नमो रुद्रायाऽऽतताविने क्षेत्राणां पतये नमः॥
namo rudrāyā''tatāvine kṣetrāṇāṁ pataye namaḥ || (2:7)
Meaning: Salutation to the one who protects with His bow. Salutation to the one who protects all the fields.
Notes: He protects all those who pursue righteous path. How He protects them by removing the pains of transmigration. Kṣetrāṇāṁ pataye means protector of land or soil, which here means the universe. Kṛṣṇa explains kṣetra in Bhagavad Gītā (XIII.4). “The concept of kṣetra and kṣetrajña (individual bodies) has been explained differently by sages. This has also been explained in different Vedic verses. Brahmasūtra has conclusively proved this with logical reasoning.” Kṣetra and kṣetrajña are also explained as the gross body and the soul. Bhagavad Gītā chapter XIII dwells at length about kṣetra and kṣetrajña.
This mantra talks about three types of protections. The place we live in, our body and our souls are protected by Rudra. Anuvāka 1:1 said that bow is the aim of action. Here His action refers to the protection of those who follow righteous path.
नमः सूतायाहन्त्याय वनानां पतये नमः॥
namaḥ sūtāyāhantyāya vanānāṁ pataye namaḥ || (2:8)
Meaning: Salutations to the charioteer, the one who cannot he destroyed by enemies and the Lord of the forest.
Notes: Though it may appear that all the three attributes are not interrelated, subtle conveyance correlates them. Charioteer refers to all the beings (His creations) and He drives the chariot containing beings, to the world of delight (abundance), which means mokṣa. As a charioteer He cannot be destroyed. It is worthwhile in knowing this from Bhagavad Gītā (VIII. 3 – 5) “Brahman is Supreme and indestructible. Individual soul is adhyātma. The force that unfolds itself for creation, sustenance and dissolution of all the beings is called karma. All perishable objects are adhibhūta. The essence of each being is adhidaiva. I am Adhiyajña, remaining as a witness in this body. He, who departs from the body thinking Me alone at the time of his death, attains My state and there is no doubt about it.”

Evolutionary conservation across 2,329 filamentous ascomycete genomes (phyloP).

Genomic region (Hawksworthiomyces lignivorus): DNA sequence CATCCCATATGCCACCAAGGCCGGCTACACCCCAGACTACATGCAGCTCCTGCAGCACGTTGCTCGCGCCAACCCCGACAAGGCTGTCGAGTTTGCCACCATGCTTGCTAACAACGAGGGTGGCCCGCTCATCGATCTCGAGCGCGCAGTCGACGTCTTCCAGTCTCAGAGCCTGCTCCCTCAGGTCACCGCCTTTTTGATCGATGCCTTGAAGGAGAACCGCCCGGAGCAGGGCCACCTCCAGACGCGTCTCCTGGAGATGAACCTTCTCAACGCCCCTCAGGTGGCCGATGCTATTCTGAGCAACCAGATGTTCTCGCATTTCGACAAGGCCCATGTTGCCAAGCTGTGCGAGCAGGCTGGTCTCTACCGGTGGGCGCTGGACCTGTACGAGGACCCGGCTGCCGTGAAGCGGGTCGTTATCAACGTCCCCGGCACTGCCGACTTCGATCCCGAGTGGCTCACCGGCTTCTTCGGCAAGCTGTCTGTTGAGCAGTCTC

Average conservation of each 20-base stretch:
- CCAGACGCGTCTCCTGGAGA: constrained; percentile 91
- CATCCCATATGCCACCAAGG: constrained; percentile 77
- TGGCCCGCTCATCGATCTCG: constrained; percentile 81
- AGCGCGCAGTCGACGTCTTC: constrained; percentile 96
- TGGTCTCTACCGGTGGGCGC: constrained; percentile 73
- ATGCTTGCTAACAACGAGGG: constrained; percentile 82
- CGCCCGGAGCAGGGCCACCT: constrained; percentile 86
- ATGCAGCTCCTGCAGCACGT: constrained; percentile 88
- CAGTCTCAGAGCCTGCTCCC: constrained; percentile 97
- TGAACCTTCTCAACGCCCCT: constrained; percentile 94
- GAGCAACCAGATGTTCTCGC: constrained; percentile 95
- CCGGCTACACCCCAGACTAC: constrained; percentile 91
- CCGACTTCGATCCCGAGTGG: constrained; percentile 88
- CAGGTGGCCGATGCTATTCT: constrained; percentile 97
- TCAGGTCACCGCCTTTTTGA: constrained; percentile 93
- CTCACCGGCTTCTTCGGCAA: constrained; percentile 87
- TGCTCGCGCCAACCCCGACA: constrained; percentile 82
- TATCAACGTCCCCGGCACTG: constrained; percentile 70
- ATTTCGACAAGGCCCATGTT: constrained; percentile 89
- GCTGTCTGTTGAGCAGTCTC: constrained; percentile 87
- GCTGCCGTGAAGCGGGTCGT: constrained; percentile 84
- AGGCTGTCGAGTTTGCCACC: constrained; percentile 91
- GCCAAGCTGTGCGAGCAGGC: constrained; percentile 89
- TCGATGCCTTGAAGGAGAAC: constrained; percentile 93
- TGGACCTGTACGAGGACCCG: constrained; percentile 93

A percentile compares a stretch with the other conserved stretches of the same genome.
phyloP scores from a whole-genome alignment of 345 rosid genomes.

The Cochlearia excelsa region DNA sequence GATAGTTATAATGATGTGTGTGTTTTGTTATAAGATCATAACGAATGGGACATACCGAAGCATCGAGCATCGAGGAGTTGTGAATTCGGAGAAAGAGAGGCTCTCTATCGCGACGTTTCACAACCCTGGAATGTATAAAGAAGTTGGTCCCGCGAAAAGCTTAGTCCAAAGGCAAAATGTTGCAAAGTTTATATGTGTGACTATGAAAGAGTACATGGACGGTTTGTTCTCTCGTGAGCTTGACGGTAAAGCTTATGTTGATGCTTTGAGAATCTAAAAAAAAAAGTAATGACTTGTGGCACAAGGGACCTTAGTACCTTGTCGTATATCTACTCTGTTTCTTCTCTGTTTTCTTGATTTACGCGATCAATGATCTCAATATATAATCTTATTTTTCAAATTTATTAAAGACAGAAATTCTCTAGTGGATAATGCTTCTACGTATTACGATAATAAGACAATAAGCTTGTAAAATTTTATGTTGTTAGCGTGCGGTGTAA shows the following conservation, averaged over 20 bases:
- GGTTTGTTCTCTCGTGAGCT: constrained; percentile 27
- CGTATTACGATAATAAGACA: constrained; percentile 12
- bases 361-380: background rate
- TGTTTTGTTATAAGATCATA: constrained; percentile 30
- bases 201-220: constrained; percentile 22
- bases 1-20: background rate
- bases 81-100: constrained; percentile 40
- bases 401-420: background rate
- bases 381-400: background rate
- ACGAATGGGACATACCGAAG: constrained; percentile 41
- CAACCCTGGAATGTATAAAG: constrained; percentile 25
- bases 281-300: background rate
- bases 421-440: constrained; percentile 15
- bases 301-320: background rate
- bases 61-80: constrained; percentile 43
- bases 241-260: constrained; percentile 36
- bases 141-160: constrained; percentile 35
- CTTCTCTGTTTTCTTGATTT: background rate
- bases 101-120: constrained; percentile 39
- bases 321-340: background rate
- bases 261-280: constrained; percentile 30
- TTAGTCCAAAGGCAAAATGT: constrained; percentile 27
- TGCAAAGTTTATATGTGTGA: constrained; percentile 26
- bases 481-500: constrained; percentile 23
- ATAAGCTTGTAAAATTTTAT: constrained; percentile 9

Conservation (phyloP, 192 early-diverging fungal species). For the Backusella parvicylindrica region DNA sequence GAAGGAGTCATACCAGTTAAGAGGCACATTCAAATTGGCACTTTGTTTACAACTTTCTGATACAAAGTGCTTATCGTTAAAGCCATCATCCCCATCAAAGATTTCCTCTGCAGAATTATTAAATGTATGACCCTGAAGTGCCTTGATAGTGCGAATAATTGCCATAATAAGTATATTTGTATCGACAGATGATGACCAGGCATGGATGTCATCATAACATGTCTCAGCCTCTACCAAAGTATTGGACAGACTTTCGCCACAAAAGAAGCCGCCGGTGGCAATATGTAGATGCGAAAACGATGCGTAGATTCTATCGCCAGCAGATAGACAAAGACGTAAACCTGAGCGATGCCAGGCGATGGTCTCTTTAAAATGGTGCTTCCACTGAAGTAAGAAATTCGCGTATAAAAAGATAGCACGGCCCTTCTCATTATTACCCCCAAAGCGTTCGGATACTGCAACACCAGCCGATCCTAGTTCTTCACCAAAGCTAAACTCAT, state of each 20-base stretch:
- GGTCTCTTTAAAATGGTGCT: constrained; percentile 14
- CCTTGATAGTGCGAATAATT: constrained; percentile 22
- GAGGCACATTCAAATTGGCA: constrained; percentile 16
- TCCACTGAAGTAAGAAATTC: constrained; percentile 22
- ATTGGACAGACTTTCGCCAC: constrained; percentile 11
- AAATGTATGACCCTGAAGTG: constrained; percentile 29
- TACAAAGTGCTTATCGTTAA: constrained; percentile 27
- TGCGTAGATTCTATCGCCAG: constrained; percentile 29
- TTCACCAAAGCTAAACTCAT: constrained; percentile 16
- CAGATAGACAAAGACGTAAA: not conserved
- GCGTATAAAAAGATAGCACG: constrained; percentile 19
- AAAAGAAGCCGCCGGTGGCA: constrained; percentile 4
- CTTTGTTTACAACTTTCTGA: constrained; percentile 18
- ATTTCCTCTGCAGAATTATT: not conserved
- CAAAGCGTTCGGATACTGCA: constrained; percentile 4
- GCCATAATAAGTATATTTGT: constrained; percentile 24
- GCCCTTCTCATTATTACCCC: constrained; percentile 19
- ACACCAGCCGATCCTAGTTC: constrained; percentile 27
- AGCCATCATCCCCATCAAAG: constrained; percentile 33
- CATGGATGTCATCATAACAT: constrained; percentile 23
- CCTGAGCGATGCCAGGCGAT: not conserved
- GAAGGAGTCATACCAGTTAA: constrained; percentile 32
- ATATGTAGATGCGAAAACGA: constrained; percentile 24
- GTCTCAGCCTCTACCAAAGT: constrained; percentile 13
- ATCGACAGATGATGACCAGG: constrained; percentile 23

नमो रोहिताय स्थपतये वृक्षाणां पतये नमः॥
namo rohitāya sthapataye vṛkṣāṇāṁ pataye namaḥ || (2:9)
Meaning: Salutation to the one, who is red in appearance. Sthapati has multiple meanings - a king, chief, governor, head official, an architect and master builder. In what context it is used here is difficult to interpret. He is the Lord of trees. Salutations to Him.
Notes: Rohita also means bestower of speech. It is said that letters originated from Shiva’s ḍamru. This way, it can be explained that He is the origin of speech. If rohita is taken to mean red, then it refers to His nourishing activities. In Lalitā Sahasranāma, Lalitāmbikā is often described as red in complexion, where Her red complexion is described as compassion for the beings. The same meaning is applicable here as well. Rudra is compassionate to those who follow the path of dharma. The next word sthapati also confirms that He is compassionate, as sthapati subtly conveys that He is the nourisher. Trees also include herbs. This is explained in Taittirīya Upaniṣad (II.i.2) which says, “From the Self comes space, from space air, from air, fire, from fire water, from water earth, from earth plants and herbs, from plants and herbs food and from food human beings.” He nourishes the beings with pañcabhūta-s.
नमो मन्त्रिणे वाणिजाय कक्षाणां पतये नमः।
namo mantriṇe vāṇijāya kakṣāṇāṁ pataye namaḥ | (2.10)
Meaning: Salutations to the one who is the chief of all mantras/secret knowledge. Vāṇija means a trader. He is the Lord of all traders/trade. Vāṇī means speech, language, words, diction, sound, voice, music. This means that He presides over speech, etc. (mantras and sound are interrelated). Kakṣa means hidden place and in those places also, He nourishes the plants and animals.